“Balbir Singh (Sr.) was a wonderful scorer, one of the best India has ever produced and the world has ever seen. He was calm and quiet on the field, but was an opportunist,” said 1964 Tokyo Olympics gold medallist Gurbux Singh, in his tribute to one of the all-time greats of the sport.
As a youngster, Gurbux had the privilege of watching Balbir in action and playing, albeit briefly, against him. “The first time I saw him was in Lucknow in 1952. Legends like Balbir, Dharam Singh, Uddham Singh and Trilochan Singh were in action.
“Then I got to play against him in a semifinal in 1955. I got to know him better in 1959 when he became the camp in-charge of the Indian team for the pre-Olympics,” Gurbux, who bagged a bronze in the 1968 Olympics and gold in the 1966 Asian Games, told The Hindu on Monday.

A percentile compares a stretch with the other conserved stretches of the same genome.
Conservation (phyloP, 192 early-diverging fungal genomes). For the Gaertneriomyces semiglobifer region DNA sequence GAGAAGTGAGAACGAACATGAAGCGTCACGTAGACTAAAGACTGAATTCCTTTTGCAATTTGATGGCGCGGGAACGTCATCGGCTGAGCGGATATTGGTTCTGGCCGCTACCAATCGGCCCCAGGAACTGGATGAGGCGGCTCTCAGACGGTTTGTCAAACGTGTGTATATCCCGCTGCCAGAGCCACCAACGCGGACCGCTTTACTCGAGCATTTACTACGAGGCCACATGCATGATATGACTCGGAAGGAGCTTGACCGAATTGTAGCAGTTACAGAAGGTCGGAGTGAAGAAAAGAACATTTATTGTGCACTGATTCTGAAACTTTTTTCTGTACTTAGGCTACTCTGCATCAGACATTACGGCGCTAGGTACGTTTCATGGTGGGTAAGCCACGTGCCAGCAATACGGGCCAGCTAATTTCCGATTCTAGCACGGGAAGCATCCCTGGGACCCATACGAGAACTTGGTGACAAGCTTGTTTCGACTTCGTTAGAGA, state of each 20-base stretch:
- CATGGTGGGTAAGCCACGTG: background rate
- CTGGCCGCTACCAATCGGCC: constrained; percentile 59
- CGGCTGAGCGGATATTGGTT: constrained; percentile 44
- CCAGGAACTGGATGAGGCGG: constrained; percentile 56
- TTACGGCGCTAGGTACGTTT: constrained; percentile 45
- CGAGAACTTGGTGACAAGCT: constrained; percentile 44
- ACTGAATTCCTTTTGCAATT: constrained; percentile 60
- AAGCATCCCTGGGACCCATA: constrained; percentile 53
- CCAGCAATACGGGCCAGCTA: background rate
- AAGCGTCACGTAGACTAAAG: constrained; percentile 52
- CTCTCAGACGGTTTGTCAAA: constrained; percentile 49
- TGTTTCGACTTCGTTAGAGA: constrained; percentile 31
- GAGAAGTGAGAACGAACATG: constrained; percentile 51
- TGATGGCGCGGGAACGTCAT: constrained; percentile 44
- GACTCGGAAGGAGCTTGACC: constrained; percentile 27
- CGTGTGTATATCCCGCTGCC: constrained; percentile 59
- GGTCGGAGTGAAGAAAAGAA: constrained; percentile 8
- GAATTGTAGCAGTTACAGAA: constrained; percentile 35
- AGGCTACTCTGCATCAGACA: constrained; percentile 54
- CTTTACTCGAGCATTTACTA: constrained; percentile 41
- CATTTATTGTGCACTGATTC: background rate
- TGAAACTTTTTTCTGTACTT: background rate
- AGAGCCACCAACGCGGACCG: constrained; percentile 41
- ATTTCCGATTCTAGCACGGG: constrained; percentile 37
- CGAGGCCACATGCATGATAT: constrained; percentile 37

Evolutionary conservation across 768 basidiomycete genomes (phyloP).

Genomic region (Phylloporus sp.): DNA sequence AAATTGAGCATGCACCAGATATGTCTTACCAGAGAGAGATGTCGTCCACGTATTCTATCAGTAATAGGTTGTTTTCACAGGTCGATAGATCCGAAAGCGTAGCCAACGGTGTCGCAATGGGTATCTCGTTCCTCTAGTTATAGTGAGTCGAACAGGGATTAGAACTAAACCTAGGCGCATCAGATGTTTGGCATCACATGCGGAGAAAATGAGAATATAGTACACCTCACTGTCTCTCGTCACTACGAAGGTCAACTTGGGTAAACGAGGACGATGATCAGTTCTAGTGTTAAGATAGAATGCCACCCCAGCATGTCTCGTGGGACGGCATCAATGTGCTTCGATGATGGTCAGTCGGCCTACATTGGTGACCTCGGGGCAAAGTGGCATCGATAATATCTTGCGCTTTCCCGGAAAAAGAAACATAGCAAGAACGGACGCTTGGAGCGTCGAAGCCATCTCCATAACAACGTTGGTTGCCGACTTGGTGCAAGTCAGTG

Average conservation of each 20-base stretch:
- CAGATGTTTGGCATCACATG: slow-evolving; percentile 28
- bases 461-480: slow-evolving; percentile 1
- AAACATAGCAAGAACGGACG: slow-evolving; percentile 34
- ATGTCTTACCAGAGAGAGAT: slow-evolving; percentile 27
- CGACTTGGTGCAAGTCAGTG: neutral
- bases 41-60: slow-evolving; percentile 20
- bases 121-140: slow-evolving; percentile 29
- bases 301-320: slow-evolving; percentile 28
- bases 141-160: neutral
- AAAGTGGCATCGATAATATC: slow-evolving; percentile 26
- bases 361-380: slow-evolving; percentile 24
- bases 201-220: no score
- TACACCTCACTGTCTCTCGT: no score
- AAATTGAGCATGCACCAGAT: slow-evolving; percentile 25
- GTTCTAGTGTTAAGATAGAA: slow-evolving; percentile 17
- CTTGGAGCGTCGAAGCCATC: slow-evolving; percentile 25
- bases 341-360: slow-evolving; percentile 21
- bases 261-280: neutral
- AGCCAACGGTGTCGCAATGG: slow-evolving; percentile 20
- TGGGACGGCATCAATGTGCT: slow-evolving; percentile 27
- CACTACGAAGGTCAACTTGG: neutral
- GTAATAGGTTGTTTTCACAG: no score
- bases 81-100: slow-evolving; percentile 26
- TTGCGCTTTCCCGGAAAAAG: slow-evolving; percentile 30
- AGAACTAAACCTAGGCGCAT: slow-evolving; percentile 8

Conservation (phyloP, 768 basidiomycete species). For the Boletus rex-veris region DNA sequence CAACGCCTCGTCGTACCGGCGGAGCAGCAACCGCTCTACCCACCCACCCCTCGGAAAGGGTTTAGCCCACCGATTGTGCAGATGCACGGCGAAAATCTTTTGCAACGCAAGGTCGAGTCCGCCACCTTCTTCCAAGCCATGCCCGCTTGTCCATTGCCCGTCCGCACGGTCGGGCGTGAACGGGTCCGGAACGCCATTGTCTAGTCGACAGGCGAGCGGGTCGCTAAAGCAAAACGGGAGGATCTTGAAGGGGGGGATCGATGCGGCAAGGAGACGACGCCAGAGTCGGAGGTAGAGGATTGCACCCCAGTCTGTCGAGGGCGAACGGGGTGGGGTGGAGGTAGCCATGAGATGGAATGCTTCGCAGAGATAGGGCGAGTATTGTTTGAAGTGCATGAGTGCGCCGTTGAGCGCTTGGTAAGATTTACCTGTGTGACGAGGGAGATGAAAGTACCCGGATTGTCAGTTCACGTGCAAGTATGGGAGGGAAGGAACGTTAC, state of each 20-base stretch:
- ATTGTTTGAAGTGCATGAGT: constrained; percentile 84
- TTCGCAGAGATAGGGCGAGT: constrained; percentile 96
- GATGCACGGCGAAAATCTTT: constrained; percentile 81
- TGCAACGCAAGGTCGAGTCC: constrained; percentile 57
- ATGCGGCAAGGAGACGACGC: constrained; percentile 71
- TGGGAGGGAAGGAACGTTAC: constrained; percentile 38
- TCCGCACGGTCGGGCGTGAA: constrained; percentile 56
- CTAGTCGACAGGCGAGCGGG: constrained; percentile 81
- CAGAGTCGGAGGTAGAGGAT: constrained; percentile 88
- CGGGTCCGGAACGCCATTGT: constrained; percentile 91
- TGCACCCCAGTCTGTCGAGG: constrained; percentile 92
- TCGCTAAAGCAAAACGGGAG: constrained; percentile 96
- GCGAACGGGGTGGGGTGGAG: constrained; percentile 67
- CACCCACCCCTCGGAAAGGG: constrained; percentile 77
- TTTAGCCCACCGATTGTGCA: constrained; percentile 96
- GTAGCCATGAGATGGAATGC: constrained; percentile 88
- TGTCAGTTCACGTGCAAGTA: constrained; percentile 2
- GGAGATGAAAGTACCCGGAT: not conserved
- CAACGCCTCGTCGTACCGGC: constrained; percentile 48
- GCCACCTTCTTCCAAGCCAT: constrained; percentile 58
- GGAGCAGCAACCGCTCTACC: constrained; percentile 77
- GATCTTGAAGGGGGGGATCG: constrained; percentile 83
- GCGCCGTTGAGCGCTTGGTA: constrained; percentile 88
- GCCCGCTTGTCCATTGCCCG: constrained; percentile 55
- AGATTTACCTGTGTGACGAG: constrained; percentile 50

Remembering Balbir’s game, Gurbux said, “He would convert even half-chances. His hits were very powerful. Balbir is a legend from an era when players were self-made. There was no coaching. The maximum you got was some mentoring.”
Eighty-four-year-old Gurbux said legends like Balbir used to attract spectators to the stands. “We grew up looking up to him. Keshav Dutt, who is not well, is the last one left from the 1948 batch. Players like Balbir, Keshav and K.D. Singh Babu inspired us. It was wonderful to watch them in action,” said Gurbux.